In Sweden, hundreds of children lie unconscious for months or even years in their homes or hospitals. Full neurologic evaluation, including MRIs, EEGs, and other studies reveal no abnormalities.  None of these children are Swedish. They are immigrants from the Near East or former Soviet republics, whose families are seeking permanent asylum in Sweden. If asylum is granted, the children gradually recover. Neurologists have named this mysterious illness “resignation syndrome” and classified it a functional neurological disorder.  

Suzanne O’Sullivan, an Irish neurologist, set out in 2018 to study children suffering from resignation syndrome, a project that led her to investigate other outbreaks of mysterious illness around the world. In The Sleeping Beauties, O’Sullivan discusses many such disorders, ranging from grisi siknis in Nicaragua (convulsions and visual hallucinations) to a form of sleeping sickness in Kazakhstan. These disorders have several features in common: absence of findings on medical and psychiatric tests, contagiousness (i.e. they seem to spread rapidly among populations in close contact), and significant morbidity.  

Dr. O’Sullivan notes “there is a disconnect between the way mass psychogenic disease is defined and discussed by the small number of experts who study it and how it is understood outside those circles.” (p. 257) The public finds reports of such illnesses difficult to believe. In the United States, we tend to believe that such illness, if it exists at all, occurs only in “backward” cultures and not in our enlightened society. On the contrary, the author presents “Havana syndrome,” as a case of mass psychogenic disease that first appeared among American diplomats in the Cuban capital in 2016. No consistent brain abnormalities have ever been found, and extensive study has ruled-out the possibility of a sonic weapon.  Dr. O’Sullivan believes that Havana syndrome is very likely a functional neurologic disorder occurring against “a background of chronic tensions within a close-knit community.” (p. 257)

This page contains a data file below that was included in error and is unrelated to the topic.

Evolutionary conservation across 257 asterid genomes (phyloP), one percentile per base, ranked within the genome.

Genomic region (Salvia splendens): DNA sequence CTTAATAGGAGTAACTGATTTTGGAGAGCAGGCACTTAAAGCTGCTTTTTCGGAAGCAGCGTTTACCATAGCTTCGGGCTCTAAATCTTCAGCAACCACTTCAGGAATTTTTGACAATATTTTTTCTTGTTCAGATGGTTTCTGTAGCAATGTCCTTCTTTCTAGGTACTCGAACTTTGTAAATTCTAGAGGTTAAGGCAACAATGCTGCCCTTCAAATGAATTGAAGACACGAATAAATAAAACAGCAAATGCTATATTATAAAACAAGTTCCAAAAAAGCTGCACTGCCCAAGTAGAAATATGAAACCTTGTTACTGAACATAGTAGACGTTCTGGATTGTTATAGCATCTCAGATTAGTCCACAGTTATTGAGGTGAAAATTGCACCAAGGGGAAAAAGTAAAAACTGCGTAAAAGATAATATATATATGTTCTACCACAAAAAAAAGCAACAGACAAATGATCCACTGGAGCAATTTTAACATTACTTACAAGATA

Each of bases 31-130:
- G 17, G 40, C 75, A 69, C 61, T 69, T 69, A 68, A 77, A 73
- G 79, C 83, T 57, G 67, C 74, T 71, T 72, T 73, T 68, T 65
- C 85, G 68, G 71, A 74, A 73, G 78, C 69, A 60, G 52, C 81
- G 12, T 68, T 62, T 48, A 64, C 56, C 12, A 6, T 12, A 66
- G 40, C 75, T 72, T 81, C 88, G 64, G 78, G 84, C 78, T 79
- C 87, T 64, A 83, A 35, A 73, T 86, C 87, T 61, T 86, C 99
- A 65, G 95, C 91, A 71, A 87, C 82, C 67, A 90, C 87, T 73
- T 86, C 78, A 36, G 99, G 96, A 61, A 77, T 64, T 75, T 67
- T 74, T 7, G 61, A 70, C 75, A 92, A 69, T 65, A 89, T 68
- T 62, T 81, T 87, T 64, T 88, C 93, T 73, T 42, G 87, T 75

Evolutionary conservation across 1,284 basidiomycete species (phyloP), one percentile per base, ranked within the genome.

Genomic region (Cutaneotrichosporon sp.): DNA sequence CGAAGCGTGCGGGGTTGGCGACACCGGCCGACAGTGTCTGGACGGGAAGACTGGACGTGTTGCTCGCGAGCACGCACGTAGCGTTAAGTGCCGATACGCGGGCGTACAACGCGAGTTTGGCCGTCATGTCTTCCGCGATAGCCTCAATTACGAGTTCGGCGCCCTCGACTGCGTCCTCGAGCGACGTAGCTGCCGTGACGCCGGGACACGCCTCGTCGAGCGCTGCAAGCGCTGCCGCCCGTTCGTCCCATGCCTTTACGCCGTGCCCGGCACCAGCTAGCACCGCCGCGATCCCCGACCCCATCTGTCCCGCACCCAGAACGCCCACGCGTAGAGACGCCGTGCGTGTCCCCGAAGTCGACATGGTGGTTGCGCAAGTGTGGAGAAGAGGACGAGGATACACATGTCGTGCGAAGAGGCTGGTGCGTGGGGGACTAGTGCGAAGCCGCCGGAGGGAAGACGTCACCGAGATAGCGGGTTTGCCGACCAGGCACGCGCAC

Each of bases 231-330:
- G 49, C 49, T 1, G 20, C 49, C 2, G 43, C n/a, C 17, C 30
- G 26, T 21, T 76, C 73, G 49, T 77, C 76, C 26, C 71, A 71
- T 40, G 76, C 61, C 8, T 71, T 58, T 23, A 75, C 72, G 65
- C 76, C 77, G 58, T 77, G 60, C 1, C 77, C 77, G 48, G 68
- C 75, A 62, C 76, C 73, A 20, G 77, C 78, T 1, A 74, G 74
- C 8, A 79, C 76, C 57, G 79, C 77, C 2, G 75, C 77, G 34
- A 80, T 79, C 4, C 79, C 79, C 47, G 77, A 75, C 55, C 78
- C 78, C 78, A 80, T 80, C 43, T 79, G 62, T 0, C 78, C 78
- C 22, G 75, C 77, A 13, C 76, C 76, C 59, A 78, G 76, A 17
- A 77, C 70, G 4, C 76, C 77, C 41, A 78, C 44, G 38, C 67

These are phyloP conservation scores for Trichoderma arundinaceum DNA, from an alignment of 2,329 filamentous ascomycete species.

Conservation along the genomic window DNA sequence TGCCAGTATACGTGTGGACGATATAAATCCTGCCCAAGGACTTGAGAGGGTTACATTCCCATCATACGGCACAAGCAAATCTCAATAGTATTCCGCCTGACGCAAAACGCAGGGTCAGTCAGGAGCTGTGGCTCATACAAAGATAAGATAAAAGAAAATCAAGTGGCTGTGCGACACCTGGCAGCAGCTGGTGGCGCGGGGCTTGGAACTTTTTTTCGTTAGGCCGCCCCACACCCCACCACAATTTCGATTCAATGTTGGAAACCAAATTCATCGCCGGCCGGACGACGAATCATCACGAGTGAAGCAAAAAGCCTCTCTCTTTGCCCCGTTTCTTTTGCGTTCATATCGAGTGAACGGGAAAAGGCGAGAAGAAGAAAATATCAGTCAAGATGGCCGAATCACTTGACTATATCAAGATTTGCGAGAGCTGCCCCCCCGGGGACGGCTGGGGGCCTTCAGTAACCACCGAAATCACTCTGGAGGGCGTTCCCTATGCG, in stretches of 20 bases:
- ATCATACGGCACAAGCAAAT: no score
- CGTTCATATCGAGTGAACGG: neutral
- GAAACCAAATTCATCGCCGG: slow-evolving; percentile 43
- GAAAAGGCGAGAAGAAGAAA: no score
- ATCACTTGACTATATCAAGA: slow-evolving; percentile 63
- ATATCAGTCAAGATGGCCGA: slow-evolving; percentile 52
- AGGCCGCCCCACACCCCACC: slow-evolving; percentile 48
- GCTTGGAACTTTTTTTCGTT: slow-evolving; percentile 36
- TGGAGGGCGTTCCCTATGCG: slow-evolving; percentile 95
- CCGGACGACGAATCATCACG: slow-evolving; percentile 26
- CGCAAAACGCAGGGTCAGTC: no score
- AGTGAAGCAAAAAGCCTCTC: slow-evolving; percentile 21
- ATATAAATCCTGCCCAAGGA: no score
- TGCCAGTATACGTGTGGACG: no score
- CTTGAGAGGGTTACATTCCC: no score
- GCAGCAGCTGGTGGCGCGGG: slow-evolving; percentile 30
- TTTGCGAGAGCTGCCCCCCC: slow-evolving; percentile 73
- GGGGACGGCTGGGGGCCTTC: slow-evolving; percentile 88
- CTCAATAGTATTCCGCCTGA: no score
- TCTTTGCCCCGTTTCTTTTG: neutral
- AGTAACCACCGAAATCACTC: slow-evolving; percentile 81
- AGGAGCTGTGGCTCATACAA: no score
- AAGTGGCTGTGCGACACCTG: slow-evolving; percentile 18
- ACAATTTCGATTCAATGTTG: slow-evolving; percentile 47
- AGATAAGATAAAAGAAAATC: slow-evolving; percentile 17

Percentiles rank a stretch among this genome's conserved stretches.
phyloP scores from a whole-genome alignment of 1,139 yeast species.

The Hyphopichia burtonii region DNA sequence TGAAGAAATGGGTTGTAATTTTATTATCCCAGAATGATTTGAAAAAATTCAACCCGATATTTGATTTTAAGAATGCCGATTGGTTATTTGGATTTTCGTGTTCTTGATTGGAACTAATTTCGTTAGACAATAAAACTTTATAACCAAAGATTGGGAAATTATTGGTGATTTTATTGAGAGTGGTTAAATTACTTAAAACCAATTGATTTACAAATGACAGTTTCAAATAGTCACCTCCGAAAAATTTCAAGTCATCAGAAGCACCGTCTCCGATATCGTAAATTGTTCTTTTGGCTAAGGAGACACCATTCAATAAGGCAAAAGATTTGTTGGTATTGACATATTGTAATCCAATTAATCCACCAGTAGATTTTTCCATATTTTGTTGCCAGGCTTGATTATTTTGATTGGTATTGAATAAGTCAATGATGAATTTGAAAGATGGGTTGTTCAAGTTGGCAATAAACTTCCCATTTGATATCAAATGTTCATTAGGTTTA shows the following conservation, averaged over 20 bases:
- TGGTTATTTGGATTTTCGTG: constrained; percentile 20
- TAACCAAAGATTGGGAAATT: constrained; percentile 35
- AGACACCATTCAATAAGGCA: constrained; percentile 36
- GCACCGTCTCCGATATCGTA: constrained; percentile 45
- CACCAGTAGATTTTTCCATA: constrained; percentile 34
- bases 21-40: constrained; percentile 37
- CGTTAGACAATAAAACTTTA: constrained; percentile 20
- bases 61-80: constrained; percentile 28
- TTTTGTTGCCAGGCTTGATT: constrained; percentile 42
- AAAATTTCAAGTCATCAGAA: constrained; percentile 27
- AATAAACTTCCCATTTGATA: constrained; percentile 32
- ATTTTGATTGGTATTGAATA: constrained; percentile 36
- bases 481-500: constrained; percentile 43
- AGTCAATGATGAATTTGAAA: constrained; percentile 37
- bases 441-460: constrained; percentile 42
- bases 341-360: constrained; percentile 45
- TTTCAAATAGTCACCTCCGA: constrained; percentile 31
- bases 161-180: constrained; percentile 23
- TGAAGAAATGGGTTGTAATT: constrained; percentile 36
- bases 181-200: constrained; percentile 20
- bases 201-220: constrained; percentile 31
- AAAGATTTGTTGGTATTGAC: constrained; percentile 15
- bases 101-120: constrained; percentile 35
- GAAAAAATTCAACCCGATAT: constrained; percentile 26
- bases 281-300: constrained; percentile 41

The Sleeping Beauties is an illuminating book. It raises questions about a number of mysterious illnesses that are prevalent in the United States today. Consider, for example, chronic fatigue syndrome, fibromyalgia, and chronic Lyme disease. Consider also the multitude of chronic pain syndromes.  Each of these illnesses is “mysterious” in the sense that its pathogenic mechanism remains unclear even after many years of study, and there is widespread disagreement about causation. While perhaps unlikely, is it possible that one or more of these syndromes is a mass sociogenic illness? And if so, what does that mean?


Pantheon Books

Place Published

New York



Page Count